If you are interested in going over how event sourcing was introduced to the application in the first place, feel free to check the post: Exploring CQRS with Axon Framework: Applying Event Sourcing

Achieving Event Replay: Overview of what is needed.

Before we look at the code changes, it would be a good idea to first have a mental model of what needs to be achieved.

In principle, what we need to achieve is as follows: introduce the ability to take all events from the event store, run them, sequentially unto components that are interested in the events.

That means, we need a mechanism to describe and select the components that should be interested in the replayed events from the event store. We also need a mechanism to actually replay the events.

When events are replayed, we also need to make sure that they do not get pushed to the event bus, as that would lead to event handlers, handling events that have already been handled in the past.

The code changes needed to do just that, is as follows:

Switch the EventStore implementation from FileSystem to JDBC

We need an implementation of the event store that supports replaying of events. As far as I can tell, the FileSystemEventStore implementation which was used previously does not. Thus the first thing we do is to replace the FileSystemEventStore with a JdbcEventStore. Thus our events would now be stored in a database instead of in a file.

@Bean
public DataSource dataSource() {
   return DataSourceBuilder
           .create()
           .username("sa")
           .password("")
           .url("jdbc:h2:mem:exploredb")
           .driverClassName("org.h2.Driver")
           .build();
}

/**
* An event sourcing implementation needs a place to 
* store events. i.e. The event Store.
* In our use case we will be storing our events in 
* database, so we configure the JdbcEventStore as 
* our EventStore implementation. It should be noted 
* that Axon allows storing the events in other 
* persistent mechanism...jdbc, jpa, filesystem etc
*
* @return the {@link EventStore}
*/
@Bean
public EventStore jdbcEventStore() {
   return new JdbcEventStore(dataSource());
}

Introduce the clusters


In the Axon framework, a cluster, in the context of event processing, is the facility that allows the grouping together of event handlers and have them treated as a single unit.

A single cluster, which can contain as many event handlers as needed, can then be configured separately and be made to behave differently from the other clusters of event handlers that might be configured in the application.

For our code changes, we would need two separate clusters: One for event handlers that should respond to normal domain events, the other for replayed events:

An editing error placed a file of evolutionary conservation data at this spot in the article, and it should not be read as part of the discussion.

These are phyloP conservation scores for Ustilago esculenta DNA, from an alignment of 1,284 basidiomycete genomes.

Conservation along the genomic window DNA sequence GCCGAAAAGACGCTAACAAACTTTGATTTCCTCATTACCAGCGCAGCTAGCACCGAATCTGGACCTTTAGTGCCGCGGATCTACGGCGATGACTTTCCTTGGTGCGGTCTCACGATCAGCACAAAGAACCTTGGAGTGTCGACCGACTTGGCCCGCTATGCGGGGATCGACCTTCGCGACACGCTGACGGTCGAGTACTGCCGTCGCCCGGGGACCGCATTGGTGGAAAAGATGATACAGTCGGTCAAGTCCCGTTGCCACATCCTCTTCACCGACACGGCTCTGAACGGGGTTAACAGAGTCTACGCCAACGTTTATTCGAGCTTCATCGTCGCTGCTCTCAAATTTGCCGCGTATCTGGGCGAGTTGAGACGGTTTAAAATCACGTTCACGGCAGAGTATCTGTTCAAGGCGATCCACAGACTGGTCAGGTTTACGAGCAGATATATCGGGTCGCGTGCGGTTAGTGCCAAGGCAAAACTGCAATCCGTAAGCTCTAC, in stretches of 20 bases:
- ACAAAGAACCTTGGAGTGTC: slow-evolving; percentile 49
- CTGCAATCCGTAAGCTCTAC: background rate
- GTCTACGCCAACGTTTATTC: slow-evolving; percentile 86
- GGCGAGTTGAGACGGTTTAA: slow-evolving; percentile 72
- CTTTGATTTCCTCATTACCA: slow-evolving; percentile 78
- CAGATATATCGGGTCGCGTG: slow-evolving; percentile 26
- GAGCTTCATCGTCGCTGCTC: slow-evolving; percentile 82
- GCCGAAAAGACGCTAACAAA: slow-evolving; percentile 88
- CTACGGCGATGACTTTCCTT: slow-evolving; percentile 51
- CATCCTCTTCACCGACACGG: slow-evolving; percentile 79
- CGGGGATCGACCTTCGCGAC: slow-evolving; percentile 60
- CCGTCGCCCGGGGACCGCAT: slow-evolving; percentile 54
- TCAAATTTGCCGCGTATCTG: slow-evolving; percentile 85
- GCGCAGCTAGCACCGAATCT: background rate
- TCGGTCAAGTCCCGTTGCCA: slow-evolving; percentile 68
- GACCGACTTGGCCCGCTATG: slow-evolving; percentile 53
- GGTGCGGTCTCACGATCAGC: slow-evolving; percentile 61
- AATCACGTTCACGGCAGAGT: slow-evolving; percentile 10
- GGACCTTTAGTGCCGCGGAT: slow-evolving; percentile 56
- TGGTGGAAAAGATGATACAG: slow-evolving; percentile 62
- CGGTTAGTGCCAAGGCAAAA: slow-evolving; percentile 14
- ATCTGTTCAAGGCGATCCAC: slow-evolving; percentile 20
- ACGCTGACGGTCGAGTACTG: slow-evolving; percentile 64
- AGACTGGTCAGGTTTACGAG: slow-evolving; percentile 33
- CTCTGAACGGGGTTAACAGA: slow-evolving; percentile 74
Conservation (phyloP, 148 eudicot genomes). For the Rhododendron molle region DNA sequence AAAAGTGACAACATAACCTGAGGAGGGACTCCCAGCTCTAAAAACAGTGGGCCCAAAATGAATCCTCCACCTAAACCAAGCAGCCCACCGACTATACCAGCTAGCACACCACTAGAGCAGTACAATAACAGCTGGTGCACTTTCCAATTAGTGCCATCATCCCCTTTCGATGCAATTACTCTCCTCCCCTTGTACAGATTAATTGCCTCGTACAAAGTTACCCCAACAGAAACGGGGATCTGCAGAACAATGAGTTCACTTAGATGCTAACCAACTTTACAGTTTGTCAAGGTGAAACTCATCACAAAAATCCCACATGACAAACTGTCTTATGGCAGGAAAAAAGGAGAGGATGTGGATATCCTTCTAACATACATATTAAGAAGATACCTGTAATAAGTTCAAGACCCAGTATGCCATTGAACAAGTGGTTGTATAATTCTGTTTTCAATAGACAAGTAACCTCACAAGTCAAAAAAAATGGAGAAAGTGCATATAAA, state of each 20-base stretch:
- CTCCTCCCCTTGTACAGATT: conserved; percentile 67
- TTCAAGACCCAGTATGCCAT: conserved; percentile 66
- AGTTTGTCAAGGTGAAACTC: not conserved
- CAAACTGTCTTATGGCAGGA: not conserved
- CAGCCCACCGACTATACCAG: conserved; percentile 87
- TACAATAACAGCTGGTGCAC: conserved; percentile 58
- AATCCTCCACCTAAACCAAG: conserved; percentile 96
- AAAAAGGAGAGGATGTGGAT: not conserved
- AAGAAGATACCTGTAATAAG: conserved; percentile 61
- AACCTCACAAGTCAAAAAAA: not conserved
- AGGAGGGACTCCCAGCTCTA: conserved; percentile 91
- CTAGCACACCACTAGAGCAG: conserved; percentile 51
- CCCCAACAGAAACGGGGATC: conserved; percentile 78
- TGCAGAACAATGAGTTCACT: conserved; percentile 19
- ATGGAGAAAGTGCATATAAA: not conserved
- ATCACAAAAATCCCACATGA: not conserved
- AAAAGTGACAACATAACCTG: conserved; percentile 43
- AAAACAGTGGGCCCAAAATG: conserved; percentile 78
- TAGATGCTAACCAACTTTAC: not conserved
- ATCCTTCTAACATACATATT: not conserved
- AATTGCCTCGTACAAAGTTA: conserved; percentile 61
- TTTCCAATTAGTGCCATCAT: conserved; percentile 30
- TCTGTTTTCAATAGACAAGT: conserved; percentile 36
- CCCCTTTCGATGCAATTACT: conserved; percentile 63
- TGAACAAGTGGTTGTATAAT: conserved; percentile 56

/**
*  A cluster which can be used to "cluster" together event handlers.
* This implementation is based on
* {@link SimpleCluster} and it would be used to cluster event 
* handlers that would listen to events thrown
* normally within the application.
*
* @return an instance of {@link SimpleCluster}
*/
@Bean
public Cluster normalCluster() {
   SimpleCluster simpleCluster = new SimpleCluster("simpleCluster");
   return simpleCluster;
}

/**
*  A cluster which can be used to "cluster" together event handlers. 
* This implementation is based on
* {@link SimpleCluster} and it would be used to cluster event handlers 
* that would listen to replayed events.
*
* As can be seen, the bean is just a simple implementation of 
* {@link SimpleCluster} there is nothing about
* it that says it would be able to handle replayed events. 
* The bean definition #replayCluster is what makes
* this bean able to handle replayed events.
*
* @return an instance of {@link SimpleCluster}
*/
@Bean
public Cluster replay() {
   SimpleCluster simpleCluster = new SimpleCluster("replayCluster");
   return simpleCluster;
}

Configure cluster meant for replay to handle events replayed from event store

This involves taking the replay() cluster defined above, and wrap it with a ReplayingCluster. This effectively makes it possible for the replay() cluster to be used during replay of events.

/**
* Takes the #replay() cluster and wraps it with a Replaying Cluster, 
* turning the event handlers that are registered
* to be able to pick up events when events are replayed.
*
* @return an instance of {@link ReplayingCluster}
*/
@Bean
public ReplayingCluster replayCluster() {
   IncomingMessageHandler incomingMessageHandler = 
                         new DiscardingIncomingMessageHandler();
   EventStoreManagement eventStore = (EventStoreManagement) jdbcEventStore();
   return new ReplayingCluster(replay(), eventStore,